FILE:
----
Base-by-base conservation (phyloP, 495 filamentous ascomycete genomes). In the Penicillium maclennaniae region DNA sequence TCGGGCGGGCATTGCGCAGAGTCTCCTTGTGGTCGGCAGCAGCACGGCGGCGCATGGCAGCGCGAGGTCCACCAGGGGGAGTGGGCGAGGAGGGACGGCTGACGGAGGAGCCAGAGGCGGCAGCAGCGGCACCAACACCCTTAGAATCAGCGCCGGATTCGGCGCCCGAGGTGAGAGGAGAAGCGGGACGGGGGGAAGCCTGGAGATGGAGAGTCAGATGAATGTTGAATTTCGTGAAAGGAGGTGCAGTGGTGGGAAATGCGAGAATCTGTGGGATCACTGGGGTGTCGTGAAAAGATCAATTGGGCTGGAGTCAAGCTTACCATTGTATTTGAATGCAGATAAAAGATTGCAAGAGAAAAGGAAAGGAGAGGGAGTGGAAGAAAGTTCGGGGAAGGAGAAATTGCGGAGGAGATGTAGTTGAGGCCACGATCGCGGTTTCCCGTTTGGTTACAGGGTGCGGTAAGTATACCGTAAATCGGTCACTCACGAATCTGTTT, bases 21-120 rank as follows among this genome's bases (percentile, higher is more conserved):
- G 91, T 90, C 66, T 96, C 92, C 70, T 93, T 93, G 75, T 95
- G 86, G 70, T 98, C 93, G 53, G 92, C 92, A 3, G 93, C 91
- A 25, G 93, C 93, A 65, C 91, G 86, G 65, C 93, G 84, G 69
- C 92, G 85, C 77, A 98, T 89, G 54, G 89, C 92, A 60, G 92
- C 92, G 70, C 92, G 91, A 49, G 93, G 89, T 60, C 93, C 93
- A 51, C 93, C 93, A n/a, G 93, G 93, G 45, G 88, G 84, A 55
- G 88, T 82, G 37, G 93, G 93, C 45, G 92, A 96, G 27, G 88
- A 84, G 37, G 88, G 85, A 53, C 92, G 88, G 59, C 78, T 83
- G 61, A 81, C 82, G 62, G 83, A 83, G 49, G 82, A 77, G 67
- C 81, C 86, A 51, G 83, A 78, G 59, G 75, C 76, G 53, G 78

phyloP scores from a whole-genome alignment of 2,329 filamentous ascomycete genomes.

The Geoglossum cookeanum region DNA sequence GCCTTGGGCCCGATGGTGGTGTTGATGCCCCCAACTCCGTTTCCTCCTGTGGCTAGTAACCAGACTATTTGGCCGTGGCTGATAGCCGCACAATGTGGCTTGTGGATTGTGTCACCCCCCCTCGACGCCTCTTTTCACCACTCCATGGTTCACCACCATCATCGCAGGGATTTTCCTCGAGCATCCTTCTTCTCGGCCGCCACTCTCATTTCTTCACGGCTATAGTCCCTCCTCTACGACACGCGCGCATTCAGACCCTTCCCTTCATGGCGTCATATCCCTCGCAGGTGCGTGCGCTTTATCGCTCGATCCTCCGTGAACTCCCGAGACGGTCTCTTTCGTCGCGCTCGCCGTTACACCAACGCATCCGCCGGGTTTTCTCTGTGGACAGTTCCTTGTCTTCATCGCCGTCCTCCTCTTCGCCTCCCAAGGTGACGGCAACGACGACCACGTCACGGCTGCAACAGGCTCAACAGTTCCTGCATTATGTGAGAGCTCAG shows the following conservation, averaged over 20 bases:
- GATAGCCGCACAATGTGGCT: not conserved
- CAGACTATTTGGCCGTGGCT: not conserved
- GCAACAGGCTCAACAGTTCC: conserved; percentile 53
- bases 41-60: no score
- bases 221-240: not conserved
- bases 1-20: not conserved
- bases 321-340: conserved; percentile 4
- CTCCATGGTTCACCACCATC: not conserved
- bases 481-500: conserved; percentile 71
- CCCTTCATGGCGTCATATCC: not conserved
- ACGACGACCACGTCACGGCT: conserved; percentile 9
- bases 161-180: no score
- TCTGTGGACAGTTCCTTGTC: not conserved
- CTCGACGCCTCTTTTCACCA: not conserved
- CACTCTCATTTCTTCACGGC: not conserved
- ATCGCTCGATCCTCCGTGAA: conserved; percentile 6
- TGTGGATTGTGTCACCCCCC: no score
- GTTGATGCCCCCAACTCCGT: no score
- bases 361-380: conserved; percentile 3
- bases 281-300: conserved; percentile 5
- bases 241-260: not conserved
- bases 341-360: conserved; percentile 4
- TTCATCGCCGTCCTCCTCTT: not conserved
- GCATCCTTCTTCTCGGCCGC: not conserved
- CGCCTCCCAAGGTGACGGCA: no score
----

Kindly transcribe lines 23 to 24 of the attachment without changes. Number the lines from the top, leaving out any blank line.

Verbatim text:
- CCCTTCATGGCGTCATATCC: not conserved
- ACGACGACCACGTCACGGCT: conserved; percentile 9